UCI Cycling World Championships: Queensferry Crossing to close for event as ‘Power of the Bike’ unleashed on Scotland
It is set to be the first closure of the Queensferry Crossing of its type and a unique use of the bridge’s protective wind-shielding.
When the world’s biggest cycling championships – and Scotland’s biggest sporting event – arrives next month, riders in the Men’s Elite Road Race will take in the bridge as part of a 168-mile course between Edinburgh and Glasgow. It has been described as like the Tour de France – which started at the weekend – coming to Scotland.
Organisers, ministers and tourist chiefs hope the six-year-old crossing will provide a stunning backdrop for media coverage of the 2023 UCI [Union Cycliste Internationale] Cycling World Championships – and provide another opportunity to try to turn Scotland into a nation of cyclists. Up to one million spectators are expected for the events, which will also attract an estimated 1.1 billion global TV and online audience.
The bridge’s 3.3m-high carriageway wind-shielding, which has dramatically cut the number of days of vehicle restrictions by deflecting gusts of wind up and over traffic, will also help protect the competitors from crosswinds should Scotland’s notoriously fickle summer weather take a turn for the worse on Sunday, August 6.
The race is expected to provide one of the highlights of the 11-day cycling extravaganza, which starts three days before and features 13 world championships from BMX and mountain biking to para-cycling and gymnastics-like artistic cycling. They are being brought together for the first time and will feature some 8,000 competitors from 120 countries – more than in the entire Commonwealth Games in Glasgow nine years ago.
The Scottish Government’s Transport Scotland agency is still considering a request from the organisers to close the Queensferry Crossing for the road race, but it said it had a number of advantages over the adjacent Forth Road Bridge, whose main carriageways are now reserved for buses and taxis.
Its spokesperson said: “From an international cycle race safety perspective, the Queensferry Crossing is better suited to hosting an event of this type and scale. This is partly due to the size and orientation of the various bridge joints and the design and structure of the parapet barriers on the Forth Road Bridge compared to the more modern Queensferry Crossing.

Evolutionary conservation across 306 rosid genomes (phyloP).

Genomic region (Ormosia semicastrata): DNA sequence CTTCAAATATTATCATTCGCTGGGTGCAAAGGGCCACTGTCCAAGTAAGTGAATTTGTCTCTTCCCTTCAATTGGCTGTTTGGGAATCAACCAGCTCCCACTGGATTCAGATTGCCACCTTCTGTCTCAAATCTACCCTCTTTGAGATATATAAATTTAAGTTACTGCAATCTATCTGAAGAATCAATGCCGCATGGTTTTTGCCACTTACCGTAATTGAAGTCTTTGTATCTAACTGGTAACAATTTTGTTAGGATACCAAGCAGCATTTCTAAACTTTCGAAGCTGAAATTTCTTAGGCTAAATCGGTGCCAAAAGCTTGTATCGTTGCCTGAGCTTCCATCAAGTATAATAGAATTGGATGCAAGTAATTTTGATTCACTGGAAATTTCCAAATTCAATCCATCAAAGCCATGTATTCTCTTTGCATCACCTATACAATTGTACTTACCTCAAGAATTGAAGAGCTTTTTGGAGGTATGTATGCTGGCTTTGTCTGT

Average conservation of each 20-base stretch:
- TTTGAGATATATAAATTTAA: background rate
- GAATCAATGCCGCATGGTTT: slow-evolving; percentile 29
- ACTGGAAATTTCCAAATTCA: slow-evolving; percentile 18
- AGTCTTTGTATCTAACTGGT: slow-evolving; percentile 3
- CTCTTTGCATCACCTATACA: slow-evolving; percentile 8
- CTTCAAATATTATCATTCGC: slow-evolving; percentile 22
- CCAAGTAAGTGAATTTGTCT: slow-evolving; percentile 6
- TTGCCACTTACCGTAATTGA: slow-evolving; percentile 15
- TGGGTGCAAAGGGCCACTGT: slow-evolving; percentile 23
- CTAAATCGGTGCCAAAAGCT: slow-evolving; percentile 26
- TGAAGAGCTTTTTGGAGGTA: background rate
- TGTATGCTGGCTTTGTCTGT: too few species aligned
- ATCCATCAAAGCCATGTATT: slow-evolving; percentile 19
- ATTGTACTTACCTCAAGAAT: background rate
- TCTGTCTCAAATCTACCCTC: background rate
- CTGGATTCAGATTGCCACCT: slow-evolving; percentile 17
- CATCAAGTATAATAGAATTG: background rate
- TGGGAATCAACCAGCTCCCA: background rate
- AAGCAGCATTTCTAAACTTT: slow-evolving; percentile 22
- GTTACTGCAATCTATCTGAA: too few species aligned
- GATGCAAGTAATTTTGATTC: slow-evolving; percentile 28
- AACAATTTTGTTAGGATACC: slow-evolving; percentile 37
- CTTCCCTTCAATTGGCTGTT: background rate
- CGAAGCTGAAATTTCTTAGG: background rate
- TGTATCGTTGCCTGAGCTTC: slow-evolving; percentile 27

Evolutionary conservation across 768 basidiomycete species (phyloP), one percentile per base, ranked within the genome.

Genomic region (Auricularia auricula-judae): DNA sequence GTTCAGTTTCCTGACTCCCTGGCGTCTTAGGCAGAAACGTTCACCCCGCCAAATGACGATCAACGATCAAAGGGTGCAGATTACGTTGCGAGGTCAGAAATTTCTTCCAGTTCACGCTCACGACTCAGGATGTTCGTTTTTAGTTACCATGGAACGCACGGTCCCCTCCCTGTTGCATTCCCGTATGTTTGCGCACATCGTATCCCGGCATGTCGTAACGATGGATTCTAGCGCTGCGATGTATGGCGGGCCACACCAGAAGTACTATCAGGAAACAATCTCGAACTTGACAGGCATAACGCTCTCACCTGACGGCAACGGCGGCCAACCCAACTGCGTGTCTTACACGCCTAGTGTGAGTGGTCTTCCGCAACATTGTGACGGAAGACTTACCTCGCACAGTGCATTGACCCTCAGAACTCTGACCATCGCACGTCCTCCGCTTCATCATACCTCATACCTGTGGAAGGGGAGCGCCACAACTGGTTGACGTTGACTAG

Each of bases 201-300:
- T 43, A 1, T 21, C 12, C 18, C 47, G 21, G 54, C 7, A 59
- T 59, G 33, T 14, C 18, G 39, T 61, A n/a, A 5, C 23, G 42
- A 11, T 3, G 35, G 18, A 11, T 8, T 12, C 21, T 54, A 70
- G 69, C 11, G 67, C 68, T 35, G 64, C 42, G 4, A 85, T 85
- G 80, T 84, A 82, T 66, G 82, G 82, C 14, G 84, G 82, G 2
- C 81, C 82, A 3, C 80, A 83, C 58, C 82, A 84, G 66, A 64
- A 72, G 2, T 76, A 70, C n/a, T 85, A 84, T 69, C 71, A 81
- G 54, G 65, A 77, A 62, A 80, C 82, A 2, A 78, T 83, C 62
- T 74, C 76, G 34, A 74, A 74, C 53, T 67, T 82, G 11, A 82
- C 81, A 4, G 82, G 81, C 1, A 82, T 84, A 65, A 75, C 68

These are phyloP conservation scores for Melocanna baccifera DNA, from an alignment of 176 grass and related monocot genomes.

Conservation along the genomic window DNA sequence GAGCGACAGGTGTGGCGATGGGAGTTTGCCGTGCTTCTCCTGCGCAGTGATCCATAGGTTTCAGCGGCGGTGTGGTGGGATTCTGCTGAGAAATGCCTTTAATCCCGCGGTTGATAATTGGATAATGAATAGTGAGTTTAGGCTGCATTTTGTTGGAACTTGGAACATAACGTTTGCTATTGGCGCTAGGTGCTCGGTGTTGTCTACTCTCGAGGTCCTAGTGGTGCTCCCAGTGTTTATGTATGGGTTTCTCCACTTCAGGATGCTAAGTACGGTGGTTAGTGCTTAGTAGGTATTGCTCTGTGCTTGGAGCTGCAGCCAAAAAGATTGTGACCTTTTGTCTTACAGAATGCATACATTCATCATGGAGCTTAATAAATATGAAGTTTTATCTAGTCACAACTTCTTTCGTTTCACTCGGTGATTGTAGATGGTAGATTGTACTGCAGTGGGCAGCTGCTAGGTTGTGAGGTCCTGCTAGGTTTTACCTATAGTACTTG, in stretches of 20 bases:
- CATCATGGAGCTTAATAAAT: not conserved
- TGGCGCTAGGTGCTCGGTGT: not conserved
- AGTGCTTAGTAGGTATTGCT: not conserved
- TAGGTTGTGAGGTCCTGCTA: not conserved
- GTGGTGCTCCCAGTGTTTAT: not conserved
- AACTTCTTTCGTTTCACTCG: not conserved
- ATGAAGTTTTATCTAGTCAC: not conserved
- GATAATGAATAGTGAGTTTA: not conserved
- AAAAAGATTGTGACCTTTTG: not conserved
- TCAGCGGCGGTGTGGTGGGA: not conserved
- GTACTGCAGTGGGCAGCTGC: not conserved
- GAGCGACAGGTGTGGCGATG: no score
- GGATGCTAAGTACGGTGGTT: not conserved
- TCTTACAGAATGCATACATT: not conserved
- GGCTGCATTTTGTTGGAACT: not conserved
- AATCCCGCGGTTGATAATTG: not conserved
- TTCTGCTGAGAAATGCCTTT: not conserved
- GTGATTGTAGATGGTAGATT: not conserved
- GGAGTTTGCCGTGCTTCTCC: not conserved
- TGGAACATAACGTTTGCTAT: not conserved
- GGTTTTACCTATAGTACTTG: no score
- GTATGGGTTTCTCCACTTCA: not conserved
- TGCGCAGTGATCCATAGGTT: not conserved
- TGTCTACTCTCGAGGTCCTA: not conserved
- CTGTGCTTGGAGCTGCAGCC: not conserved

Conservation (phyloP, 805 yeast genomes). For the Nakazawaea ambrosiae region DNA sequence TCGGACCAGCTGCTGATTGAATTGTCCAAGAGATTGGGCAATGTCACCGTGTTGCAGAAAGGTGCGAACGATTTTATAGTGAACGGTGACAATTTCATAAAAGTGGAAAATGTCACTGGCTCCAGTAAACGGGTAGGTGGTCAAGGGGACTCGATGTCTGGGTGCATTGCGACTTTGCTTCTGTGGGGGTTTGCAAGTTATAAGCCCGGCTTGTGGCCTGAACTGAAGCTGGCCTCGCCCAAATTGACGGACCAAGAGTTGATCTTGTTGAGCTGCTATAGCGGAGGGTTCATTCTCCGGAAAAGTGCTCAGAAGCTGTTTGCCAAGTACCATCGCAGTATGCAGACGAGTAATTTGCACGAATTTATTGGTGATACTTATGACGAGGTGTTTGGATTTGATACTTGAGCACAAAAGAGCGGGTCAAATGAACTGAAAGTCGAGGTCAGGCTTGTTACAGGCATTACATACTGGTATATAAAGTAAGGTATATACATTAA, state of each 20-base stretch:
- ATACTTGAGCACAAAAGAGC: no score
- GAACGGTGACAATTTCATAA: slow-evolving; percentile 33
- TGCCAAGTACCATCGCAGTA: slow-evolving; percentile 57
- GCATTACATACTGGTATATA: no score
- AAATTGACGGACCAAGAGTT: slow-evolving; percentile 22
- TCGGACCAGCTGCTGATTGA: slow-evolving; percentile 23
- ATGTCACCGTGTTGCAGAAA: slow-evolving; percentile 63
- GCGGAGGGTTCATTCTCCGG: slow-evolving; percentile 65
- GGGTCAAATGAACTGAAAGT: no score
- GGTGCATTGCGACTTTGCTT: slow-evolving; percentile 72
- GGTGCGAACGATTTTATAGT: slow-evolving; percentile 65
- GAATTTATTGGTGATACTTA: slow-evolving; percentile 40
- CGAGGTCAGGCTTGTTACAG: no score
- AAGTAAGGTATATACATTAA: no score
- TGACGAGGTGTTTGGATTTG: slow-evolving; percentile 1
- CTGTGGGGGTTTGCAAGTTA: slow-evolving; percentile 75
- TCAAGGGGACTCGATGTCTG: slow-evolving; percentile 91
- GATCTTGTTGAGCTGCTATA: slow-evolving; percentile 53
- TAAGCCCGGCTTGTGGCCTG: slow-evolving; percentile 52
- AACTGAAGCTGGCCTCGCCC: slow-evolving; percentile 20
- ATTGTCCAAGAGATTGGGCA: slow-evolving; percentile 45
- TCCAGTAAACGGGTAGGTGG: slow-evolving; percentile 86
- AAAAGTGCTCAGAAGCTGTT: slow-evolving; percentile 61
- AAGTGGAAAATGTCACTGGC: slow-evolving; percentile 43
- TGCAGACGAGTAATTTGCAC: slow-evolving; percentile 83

"Due to the potential for high winds, and the wind barriers in place, the newer crossing is far more suitable for an elite international cycle race. It should also present Scotland in a positive light, showcasing modern engineering and innovation to a global audience.
“If approved, the detailed plans and operations will be established and agreed with the organisers and others, including Police Scotland and councils.” Details of road closures for the race and other events will be published on the championships’ and Traffic Scotland websites.
The spokesperson said the crossing had remained open in high winds more than 100 times when the Forth Road Bridge would have closed to at least some types of vehicles.
For the agency, the championships will be as big an operation as Operation Unicorn, Queen Elizabeth’s cortege travelling between Balmoral and Edinburgh following her death in September last year. One official said: “It is the most complex exercise we have ever undertaken in its scale, duration and importance.”
But as well as presenting a good impression of Scotland to the world to attract more visitors, Transport Scotland is also anxious to get more more people cycling for everyday short journeys, and are planning three related funding announcements in the run up to the championships.
The slogan “Power of the Bike” is being used as a catalyst to promote cycling both as a way of tackling climate change by reducing vehicle emissions and to change the way people get about to improve their health.
Championships chair Paul Bush told the COP26 climate change summit in Glasgow two years ago: “Cycling represents one of the planet's great hopes to shift towards lower or zero-carbon methods of transport and address some of the greatest threats to humanity – climate change, air pollution and premature death from inactivity.”
Targets for the event’s legacy include to ”engage with new audiences to increase wider participation and advance Scotland as a cycling nation”.
Lee Craigie, the Scottish Government’s Ambassador for Active Travel and a former mountain bike champion, said the event had a key role to play because cycling offered potential universal appeal.
She said: "That this event is coming to Scotland is fantastic. Unlike other sports, cycling has something to offer everyone from the commuter to the downhill mountain biker.
"An event like the Cycling World Championships reminds us of the Power of the Bike, but hosting it is just the first step. We must then harness the energy it brings and pour it into ensuring more people, especially unrepresented people, have access to safe, everyday cycling at whatever level and for whatever purpose they choose.”
However, Duncan Dollimore, head of campaigns for campaigners Cycling UK, warned the event alone would not change people’s habits unless they were accompanied by other measures to encourage cycling.
He said: “Research into the impact of previous Cycling World Championships suggests that on their own, they don’t get more people cycling day to day journeys, but they can if accompanied by other measures.
"So the championships coming to Scotland is fantastic for many reasons, but getting people cycling as part of their normal lives requires complimentary improvements to local cycling infrastructure and measures to really involve local people. Otherwise the opportunity to create a legacy of a sustained increased in cycling in Scotland will be missed.”
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